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Los Angeles teachers chase out old-guard union leaders
Reformers win UTLA vote

By Randy Childs, UTLA | March 11, 2005 | Page 11

LOS ANGELES--Members of United Teachers Los Angeles (UTLA), the union representing over 40,000 teachers at the Los Angeles Unified School District (LAUSD), made history by throwing out most of their current union leadership in citywide elections. UTLA President John Perez and his Leadership slate were ousted by wide margins in favor of the militant United Action slate--the first time in the UTLA's 35-year history that an incumbent president and his slate were defeated.

How did UTLA leaders lose teachers' confidence? We haven't had a raise since 2002, and current contract negotiations have dragged on for 20 months with no real effort by the union to mobilize the membership to fight for a decent contract. Perez's strategy of closed-door negotiations and supporting "teacher-friendly" members of the school board has gone nowhere.

In February, LAUSD offered a paltry 1.5 percent raise offset by $10 million in proposed health benefit cuts. Meanwhile, UTLA has offered little resistance to overcrowding, standardized testing, budget cuts and the union-busting No Child Left Behind (NCLB) Act.

By contrast, United Action candidates argued for an aggressive mobilization strategy to fight back. Most of the United Action slate consists of members of Progressive Educators for Action (PEAC), a rank-and-file dissident group within UTLA. PEAC organized resistance to the district's threats to slash our health benefits last year, while Perez temporized.

Those of us in PEAC believed that thousands of teachers in LA are not only angry about worsening working conditions and the attacks on public education, but are also looking for a way to fight back. The many enthusiastic responses to United Action's massive outreach campaign, plus the election results, proved that this was true.

United Action either ran or endorsed 31 candidates--all of whom won their races. Perez lost his re-election bid by nearly 20 percent to A. J. Duffy. Although Duffy didn't run on the United Action platform, the group endorsed his candidacy because he criticized Perez's conservative strategies and called for mobilizing the membership.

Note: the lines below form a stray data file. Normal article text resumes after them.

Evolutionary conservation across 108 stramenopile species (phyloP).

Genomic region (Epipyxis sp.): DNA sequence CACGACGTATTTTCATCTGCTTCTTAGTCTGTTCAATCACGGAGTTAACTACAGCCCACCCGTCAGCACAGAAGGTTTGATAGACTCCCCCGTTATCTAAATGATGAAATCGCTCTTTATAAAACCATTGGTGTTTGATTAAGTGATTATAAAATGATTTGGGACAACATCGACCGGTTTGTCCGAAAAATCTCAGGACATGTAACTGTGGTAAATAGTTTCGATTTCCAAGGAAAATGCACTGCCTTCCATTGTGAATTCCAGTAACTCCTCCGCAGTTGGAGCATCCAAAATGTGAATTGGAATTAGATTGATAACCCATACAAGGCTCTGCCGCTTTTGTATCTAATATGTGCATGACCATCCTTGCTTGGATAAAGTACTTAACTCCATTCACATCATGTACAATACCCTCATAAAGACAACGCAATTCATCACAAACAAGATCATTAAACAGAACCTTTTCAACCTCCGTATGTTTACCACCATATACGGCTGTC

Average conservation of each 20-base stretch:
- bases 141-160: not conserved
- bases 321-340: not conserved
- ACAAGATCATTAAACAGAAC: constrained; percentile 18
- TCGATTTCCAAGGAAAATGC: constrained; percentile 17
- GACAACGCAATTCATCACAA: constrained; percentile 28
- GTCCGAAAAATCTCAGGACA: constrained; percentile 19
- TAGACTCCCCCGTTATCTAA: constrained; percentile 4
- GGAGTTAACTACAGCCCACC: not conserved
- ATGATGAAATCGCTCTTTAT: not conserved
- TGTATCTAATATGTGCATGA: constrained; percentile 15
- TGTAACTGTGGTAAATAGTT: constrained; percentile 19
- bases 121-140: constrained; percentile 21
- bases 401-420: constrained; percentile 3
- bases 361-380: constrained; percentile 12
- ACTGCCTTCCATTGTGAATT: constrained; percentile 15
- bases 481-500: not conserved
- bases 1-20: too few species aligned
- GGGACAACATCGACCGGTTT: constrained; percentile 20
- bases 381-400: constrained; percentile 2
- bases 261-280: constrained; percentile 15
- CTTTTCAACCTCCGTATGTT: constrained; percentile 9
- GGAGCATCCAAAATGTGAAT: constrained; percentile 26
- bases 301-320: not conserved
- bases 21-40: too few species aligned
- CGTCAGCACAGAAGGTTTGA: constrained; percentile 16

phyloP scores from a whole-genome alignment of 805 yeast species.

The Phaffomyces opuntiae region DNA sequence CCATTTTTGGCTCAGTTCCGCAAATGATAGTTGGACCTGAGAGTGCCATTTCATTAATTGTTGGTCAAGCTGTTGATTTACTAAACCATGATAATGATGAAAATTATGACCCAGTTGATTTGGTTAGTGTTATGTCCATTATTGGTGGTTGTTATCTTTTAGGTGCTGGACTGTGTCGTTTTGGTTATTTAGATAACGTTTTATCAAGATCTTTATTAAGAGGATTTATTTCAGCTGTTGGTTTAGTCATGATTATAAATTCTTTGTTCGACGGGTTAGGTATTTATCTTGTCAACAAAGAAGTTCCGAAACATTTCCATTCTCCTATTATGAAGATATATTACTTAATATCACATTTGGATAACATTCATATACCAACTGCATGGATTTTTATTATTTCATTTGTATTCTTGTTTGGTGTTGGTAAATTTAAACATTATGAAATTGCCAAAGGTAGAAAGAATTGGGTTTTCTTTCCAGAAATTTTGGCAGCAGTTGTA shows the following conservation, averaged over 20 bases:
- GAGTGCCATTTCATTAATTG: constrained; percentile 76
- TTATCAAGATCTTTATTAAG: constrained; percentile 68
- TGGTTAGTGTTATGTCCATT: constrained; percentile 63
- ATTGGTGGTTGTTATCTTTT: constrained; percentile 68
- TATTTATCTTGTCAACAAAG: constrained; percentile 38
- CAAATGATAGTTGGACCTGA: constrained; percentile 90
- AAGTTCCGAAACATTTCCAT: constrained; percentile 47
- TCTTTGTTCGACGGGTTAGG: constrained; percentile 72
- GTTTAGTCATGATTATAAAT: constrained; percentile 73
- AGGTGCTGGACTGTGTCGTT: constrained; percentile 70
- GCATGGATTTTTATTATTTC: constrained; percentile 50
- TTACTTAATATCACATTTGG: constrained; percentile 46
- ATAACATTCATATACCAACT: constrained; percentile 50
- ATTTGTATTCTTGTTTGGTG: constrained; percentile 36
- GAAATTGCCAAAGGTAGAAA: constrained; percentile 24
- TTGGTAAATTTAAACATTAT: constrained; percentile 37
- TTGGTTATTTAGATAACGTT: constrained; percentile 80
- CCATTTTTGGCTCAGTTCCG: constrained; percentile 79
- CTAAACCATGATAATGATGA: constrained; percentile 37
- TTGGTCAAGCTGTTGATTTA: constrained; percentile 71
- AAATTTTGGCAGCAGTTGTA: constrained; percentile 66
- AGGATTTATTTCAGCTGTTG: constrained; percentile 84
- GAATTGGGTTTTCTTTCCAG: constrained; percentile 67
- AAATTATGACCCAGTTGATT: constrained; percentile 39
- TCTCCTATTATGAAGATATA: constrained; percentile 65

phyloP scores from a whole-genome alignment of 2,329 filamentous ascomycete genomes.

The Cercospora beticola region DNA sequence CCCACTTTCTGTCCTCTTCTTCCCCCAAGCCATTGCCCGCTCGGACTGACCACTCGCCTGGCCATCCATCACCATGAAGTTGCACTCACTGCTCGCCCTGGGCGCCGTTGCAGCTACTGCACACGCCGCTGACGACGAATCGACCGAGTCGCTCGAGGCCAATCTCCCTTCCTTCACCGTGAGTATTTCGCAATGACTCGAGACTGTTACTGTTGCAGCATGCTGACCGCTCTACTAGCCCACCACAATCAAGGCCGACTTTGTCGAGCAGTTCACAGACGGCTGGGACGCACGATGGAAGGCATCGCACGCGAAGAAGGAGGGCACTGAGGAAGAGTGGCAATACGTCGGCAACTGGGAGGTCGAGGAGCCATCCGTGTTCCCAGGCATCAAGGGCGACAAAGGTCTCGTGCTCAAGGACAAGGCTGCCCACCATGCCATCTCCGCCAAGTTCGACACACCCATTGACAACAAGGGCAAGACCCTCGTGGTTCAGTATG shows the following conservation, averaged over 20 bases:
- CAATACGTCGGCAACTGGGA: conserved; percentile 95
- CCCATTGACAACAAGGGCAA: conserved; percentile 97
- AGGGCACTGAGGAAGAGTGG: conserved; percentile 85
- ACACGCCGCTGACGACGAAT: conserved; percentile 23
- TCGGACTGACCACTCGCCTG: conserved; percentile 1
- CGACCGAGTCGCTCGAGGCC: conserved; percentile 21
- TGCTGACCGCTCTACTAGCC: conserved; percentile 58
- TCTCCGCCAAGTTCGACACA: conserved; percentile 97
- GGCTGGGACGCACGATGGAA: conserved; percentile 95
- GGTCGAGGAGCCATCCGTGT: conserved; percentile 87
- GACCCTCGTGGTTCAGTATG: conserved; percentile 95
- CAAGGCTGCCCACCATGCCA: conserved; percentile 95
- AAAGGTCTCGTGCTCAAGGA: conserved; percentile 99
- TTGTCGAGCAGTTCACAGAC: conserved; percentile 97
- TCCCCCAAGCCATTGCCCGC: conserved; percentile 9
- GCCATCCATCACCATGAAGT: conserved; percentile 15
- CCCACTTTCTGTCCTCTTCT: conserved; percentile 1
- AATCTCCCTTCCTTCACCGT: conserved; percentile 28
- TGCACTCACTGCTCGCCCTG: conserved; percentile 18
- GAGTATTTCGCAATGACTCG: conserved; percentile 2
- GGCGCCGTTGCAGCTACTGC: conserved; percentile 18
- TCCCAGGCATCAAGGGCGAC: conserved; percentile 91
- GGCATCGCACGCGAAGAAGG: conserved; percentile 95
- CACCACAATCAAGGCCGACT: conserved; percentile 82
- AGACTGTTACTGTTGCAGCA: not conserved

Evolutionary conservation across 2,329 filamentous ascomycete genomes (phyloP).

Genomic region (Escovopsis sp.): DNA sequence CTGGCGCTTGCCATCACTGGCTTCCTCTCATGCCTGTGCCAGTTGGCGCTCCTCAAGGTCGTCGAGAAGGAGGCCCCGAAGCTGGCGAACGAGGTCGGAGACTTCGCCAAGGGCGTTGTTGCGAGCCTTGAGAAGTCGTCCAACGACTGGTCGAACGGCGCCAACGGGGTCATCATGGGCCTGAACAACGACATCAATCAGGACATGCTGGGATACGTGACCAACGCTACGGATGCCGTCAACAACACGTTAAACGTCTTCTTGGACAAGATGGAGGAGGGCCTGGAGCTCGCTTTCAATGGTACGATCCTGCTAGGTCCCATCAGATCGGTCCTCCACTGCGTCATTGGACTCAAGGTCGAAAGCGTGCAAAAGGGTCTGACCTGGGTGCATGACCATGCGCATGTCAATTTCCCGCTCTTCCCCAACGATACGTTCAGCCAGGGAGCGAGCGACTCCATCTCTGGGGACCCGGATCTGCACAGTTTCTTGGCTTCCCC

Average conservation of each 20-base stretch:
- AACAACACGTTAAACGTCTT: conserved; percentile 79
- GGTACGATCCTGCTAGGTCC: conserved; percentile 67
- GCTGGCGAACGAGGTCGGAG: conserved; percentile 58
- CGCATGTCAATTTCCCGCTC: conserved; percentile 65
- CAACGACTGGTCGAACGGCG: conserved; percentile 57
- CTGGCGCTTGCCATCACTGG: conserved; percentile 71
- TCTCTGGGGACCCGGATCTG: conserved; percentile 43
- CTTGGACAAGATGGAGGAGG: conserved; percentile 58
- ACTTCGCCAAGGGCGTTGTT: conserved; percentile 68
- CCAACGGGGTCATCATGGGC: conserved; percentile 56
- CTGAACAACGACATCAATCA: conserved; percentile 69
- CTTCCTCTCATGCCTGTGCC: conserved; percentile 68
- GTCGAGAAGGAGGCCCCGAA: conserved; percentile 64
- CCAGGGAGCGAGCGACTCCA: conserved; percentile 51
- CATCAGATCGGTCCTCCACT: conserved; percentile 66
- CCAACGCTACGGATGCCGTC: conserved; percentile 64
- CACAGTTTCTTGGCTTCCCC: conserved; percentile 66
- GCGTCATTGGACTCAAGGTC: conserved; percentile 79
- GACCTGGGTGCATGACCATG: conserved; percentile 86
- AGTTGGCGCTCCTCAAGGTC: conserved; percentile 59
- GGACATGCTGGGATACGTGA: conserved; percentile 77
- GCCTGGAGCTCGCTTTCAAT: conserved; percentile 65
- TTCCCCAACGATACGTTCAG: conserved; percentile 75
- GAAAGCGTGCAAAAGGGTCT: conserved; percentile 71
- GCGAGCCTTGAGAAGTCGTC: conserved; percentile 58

Julie Washington, a kindergarten teacher in South Central Los Angeles, was elected Elementary [School] Vice President by a 23 percent margin. "This is a victory for the children; all of the teachers serving the interests of the community will finally have a voice," she told Socialist Worker. "It's important not just for us but for labor as well, to show that opposition forces can win."

David Goldberg, who won the race for UTLA treasurer by a 2-to-1 ratio, added, "We won because we spoke to the dreams and aspirations of our members. This election is exciting because it has tapped into the unmet needs of teachers and has become a movement. We must remember that our goals cannot be met by us, the elected leaders, but only by collective efforts."

How do we rebuild UTLA power?

THE UNITED Action slate won this election primarily by promising a more aggressive, fighting approach to contract negotiations and against budget cuts and NCLB. But once in office, these activists will be under intense pressure to change their tune. They will have to deal with administrators and politicians who believe that their job as union leaders is to convince UTLA members that it's not "realistic" to fight back against the attacks on teachers and students.

"Given the political climate, militancy alone won't do it," counseled the Los Angeles Times in a March 5 editorial, "UTLA has floundered--and teachers have suffered--in recent years because its leadership has been so resistant to change."

Nonsense! The problem with UTLA is that the previous leadership wasn't resistant enough to the union-busting "innovations" like merit pay, scripted teaching programs, and school reconstitution advocated by the Times and by LAUSD Superintendent Roy Romer.

While voter turnout was up from the last UTLA election, only 27 percent of members turned in ballots. Many activists may conclude from this that most of our coworkers are apathetic about the union or "just don't get it." This would be a mistake. Most teachers are fed up with the attack on public education but have very little confidence that we can do anything about it.

This election shows the depth of anger that exists among teachers. If the new leadership sticks with its program of militancy and mobilization, it will find enthusiastic support from thousands of UTLA members.

But the new United Action leadership won't be able to take on LAUSD, Gov. Arnold Schwarzenegger and NCLB by themselves. The more that we build PEAC and the power of the rank and file of UTLA, the more our union will be able to implement the progressive, fighting agenda that the membership voted for.

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